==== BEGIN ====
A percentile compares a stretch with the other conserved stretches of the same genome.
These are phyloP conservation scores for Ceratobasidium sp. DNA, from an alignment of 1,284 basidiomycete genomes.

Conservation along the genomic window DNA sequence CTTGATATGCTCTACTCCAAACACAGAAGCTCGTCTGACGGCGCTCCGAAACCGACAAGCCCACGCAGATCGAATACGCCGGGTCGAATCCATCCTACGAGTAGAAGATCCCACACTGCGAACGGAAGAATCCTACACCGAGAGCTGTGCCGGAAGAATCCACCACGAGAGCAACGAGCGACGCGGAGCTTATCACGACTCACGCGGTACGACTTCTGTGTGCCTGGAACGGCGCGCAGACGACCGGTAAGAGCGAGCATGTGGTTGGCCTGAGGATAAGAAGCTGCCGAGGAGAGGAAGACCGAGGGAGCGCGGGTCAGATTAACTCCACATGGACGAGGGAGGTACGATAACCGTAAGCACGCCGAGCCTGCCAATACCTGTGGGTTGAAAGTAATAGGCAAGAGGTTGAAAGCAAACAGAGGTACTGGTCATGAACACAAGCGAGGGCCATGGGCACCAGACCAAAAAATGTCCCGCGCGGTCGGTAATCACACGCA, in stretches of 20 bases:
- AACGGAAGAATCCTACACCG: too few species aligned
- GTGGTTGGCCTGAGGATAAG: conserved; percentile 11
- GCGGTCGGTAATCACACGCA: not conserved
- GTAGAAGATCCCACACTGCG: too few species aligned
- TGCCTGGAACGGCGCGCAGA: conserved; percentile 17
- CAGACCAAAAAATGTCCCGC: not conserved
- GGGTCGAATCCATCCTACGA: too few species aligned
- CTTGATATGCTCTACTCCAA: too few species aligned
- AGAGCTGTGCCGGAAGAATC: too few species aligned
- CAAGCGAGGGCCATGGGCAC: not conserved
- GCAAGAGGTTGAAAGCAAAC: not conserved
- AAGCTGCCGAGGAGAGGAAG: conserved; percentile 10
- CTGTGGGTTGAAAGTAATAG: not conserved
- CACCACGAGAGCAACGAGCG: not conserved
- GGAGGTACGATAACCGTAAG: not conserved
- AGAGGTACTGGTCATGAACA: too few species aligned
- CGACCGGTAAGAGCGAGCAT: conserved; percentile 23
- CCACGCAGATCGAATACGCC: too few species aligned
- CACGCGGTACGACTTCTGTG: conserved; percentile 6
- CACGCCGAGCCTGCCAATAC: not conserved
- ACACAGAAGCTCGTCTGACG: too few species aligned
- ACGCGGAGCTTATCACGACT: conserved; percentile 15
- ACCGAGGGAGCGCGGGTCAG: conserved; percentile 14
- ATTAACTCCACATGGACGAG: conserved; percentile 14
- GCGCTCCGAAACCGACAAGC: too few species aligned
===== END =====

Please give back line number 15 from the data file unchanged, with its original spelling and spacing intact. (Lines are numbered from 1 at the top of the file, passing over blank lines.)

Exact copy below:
- AAGCTGCCGAGGAGAGGAAG: conserved; percentile 10